Which Joe gave his name to ‘sloppy joes’? We look at five interesting sandwiches and their lexical origins.
Plain and simple.‘a penny plain version that takes away some of the character from the piece’
plain, unadorned, undecorated, unembellished, unornamented, without ornament, without ornamentation, unelaborate, unpretentious, unostentatious, unfussy, no-nonsense, basic, modest, unsophisticated, without frills, honest, homely, homespun, everyday, workadayView synonyms
- ‘West and his imitators, with their high artwork standards, were undercut by the cheaper penny plain, tuppenny coloured firms that adjusted output to the nursery market and reworked ossifying favourites rather than attempting the latest West End releases.’
- ‘West saw the potential of the new craze and responded by producing sheets of characters, which he sold at ‘a penny plain and twopenny coloured’: ‘juvenile drama’ was born.’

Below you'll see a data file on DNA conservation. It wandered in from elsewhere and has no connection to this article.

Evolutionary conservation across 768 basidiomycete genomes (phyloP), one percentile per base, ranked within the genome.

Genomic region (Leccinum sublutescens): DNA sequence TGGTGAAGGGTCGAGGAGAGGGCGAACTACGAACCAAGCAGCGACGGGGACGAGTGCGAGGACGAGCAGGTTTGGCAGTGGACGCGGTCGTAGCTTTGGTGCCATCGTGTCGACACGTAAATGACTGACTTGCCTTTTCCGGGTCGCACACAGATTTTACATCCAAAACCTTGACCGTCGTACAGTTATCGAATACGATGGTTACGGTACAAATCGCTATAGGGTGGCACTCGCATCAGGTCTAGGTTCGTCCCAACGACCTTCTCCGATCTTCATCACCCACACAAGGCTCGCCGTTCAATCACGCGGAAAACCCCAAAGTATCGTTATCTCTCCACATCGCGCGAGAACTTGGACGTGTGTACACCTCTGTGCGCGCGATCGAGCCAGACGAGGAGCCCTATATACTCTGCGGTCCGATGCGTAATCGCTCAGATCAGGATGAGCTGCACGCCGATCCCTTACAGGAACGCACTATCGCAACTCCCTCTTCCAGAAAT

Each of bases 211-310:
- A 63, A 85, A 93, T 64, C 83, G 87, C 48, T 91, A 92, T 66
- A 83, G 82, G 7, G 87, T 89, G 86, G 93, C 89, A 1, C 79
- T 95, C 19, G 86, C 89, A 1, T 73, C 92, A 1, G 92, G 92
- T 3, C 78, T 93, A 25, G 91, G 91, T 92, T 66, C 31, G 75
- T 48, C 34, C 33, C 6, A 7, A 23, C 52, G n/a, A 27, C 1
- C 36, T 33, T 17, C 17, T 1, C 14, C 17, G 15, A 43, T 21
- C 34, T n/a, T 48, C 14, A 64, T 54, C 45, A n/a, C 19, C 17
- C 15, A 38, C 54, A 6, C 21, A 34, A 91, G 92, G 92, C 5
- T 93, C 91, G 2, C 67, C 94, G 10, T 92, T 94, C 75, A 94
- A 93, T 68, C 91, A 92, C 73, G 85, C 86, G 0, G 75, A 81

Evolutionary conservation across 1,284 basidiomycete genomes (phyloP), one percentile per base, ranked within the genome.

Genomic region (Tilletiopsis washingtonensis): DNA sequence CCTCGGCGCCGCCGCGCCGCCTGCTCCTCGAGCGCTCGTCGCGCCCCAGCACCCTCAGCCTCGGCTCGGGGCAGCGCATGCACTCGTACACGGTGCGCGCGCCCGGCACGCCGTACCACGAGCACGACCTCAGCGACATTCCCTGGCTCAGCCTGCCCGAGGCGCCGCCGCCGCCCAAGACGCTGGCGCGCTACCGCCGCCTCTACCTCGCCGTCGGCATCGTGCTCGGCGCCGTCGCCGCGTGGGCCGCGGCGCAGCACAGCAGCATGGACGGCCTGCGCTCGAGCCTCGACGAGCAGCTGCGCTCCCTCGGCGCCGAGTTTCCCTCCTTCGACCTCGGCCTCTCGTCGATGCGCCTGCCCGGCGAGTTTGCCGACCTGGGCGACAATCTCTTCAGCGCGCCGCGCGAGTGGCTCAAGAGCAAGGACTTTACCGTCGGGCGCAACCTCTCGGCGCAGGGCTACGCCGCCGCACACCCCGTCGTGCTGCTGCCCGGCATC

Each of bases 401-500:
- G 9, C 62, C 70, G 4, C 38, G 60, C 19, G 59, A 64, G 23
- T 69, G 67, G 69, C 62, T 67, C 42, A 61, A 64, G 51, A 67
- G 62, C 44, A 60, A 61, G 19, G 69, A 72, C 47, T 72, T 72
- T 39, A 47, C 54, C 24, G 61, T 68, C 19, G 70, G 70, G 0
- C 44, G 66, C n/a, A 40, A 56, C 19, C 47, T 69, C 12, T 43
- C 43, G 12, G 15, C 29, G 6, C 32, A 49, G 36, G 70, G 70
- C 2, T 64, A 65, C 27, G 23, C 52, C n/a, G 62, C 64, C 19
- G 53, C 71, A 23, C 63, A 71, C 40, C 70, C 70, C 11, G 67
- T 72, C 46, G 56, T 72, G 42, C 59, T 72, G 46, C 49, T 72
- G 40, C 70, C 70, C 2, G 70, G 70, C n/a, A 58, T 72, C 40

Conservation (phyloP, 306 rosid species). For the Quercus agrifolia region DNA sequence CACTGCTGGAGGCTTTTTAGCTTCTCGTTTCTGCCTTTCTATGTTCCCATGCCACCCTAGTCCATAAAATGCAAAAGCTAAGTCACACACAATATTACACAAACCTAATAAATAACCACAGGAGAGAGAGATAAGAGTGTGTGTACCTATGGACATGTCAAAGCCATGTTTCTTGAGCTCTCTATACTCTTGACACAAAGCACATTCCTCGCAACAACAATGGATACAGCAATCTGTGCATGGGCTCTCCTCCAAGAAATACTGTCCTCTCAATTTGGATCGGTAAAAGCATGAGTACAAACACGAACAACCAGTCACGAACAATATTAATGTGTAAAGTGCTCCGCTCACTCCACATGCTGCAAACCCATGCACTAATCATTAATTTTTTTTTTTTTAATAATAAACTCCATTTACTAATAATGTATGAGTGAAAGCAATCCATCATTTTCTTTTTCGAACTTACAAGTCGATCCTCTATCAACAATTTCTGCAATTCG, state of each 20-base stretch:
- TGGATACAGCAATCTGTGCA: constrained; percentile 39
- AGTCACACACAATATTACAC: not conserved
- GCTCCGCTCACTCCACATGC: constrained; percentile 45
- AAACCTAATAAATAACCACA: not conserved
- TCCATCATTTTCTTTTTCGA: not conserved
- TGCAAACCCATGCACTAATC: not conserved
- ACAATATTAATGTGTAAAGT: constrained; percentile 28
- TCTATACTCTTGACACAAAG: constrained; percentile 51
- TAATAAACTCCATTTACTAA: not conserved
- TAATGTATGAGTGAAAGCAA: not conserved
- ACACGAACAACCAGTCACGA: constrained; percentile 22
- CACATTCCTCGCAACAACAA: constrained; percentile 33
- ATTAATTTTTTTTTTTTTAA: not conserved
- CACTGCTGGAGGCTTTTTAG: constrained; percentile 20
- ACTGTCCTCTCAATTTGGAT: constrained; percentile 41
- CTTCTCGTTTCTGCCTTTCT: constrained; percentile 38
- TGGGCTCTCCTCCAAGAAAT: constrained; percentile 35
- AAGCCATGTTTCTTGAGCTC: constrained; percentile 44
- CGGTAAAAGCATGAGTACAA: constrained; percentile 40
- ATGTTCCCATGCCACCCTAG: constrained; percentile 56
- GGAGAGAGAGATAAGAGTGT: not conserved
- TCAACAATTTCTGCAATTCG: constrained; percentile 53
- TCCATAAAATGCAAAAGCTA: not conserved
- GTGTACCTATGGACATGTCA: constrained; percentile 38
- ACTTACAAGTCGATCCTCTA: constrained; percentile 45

- ‘Some chapters in this new collection are penny plain, like the folksy title essay which seems to be aimed at softening or humanising the famously macho caste of philosophers.’
- ‘If the tinsel print was of the ‘penny plain’ variety, the hobbyist took the portrait sheet home and painted in his own colors.’
Mid 19th century: with reference to prints of characters sold for toy theatres, costing one penny for black-and-white ones, and two pennies for coloured ones.
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The definitions of ‘buddy’ and ‘bro’ in the OED have recently been revised. We explore their history and increase in popularity.